The word craniofacial is derived from the word cranio, referring to the skull or cranium, and facial, referring to the face. Anomaly is the a medical term meaning "irregularity" or "different from normal." Craniofacial anomalies (CFA) are a group of deformities involving the growth of the head and facial bones. These anomalies are congenital (present at birth) and vary in type and severity.
Experts agree that many factors contribute to the development of craniofacial anomalies. Some craniofacial anomalies are a result of genetic mutations (multiple genes are inherited from both parents). Other craniofacial anomalies may be a result of environmental factors, which scientists do not completely understand.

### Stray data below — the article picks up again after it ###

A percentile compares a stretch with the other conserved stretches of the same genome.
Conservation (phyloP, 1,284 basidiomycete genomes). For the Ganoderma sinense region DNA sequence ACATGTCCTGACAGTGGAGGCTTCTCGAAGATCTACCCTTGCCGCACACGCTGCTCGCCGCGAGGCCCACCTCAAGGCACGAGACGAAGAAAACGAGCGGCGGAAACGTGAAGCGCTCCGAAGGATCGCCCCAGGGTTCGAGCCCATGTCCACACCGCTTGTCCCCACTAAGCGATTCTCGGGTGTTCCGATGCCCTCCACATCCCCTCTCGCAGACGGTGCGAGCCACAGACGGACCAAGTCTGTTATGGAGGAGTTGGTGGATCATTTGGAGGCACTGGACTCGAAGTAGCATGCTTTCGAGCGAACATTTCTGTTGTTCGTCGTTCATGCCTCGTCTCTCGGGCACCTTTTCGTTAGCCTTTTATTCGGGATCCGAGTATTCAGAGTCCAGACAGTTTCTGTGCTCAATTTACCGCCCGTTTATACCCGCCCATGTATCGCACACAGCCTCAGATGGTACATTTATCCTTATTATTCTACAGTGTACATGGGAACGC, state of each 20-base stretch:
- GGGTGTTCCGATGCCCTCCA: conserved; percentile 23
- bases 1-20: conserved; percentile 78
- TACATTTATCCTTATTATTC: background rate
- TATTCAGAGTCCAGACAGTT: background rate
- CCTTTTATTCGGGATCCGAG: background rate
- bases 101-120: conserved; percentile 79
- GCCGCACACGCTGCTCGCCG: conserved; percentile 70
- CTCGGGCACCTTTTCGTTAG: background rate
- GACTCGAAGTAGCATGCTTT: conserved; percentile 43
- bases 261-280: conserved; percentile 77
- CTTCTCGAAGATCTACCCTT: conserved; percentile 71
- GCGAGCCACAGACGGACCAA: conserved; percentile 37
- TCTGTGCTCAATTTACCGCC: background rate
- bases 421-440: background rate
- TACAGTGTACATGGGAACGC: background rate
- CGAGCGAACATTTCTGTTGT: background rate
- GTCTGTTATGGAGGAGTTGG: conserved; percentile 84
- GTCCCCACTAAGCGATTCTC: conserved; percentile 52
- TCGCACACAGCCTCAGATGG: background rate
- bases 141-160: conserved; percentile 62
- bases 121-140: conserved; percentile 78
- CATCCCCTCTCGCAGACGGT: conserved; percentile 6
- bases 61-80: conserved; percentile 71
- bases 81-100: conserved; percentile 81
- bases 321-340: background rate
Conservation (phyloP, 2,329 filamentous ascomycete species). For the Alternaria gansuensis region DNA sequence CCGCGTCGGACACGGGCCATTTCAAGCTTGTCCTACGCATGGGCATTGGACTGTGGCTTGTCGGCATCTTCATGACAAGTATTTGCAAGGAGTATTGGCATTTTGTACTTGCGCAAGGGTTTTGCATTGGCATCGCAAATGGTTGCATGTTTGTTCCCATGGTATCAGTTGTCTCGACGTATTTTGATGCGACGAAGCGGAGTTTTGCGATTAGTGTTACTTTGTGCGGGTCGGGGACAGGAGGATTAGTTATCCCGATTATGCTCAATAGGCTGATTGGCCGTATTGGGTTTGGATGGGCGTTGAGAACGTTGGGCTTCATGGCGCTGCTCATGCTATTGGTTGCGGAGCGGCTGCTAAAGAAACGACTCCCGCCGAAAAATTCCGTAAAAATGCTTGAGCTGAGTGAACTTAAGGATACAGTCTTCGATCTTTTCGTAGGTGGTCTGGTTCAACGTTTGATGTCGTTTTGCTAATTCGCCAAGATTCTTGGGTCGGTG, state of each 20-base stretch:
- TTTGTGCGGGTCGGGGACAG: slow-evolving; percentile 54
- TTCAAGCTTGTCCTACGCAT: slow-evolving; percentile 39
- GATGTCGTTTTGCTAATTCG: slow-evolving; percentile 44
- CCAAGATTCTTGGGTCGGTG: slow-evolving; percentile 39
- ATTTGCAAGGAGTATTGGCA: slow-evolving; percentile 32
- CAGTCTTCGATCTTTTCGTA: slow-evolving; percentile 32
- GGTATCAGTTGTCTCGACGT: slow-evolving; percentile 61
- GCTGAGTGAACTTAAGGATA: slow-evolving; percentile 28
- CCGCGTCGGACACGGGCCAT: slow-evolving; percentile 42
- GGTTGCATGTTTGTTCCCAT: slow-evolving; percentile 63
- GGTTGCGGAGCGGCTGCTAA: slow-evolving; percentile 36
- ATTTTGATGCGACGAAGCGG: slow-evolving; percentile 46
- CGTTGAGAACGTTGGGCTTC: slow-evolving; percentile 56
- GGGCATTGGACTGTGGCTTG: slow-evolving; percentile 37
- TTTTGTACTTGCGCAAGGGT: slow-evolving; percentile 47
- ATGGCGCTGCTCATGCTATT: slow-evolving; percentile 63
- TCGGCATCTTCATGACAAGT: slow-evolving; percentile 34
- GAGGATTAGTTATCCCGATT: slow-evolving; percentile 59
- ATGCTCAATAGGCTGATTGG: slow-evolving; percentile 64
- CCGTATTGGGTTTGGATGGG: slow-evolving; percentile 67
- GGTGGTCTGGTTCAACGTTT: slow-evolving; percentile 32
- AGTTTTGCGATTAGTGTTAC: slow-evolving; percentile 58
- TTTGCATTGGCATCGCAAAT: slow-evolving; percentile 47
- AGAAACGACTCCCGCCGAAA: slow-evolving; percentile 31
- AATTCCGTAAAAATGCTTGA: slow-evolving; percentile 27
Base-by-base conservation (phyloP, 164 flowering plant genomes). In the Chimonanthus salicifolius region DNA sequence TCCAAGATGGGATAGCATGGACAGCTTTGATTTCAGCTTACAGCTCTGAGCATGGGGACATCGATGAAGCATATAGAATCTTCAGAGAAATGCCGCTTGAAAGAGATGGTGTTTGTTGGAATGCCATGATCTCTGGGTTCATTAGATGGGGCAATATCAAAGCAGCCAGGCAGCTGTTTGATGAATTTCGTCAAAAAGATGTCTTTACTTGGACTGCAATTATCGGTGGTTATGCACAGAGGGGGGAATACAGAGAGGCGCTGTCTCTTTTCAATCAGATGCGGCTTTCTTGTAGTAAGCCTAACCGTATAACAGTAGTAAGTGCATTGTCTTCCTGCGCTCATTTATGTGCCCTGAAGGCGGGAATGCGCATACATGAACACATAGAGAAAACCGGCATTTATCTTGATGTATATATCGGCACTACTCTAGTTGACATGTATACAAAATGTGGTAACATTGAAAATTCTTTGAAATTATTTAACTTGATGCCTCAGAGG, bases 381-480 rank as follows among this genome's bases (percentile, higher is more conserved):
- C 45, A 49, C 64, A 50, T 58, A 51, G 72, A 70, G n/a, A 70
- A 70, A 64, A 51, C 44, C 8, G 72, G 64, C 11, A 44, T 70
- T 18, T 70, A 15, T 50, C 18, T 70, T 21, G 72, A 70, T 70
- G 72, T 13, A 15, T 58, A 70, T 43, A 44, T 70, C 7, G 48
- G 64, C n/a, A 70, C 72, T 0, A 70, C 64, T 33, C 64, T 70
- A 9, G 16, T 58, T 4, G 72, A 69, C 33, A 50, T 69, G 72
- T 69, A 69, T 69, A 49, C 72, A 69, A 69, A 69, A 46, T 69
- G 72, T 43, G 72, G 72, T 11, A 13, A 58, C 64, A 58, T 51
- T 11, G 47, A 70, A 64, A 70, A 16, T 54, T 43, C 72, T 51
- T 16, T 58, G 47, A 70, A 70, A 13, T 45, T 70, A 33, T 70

Research studies continue to focus on the normal gene and how a genetic mutation results in different anomalies. New methods of gene therapy are currently being developed.
Over the past several years, plastic and craniofacial surgeons have developed new surgical techniques and interventions for the care of the child with a craniofacial anomaly.
Anatomy of the newborn skull
Overview of craniofacial anomalies
The craniofacial team
Cleft lip/cleft palate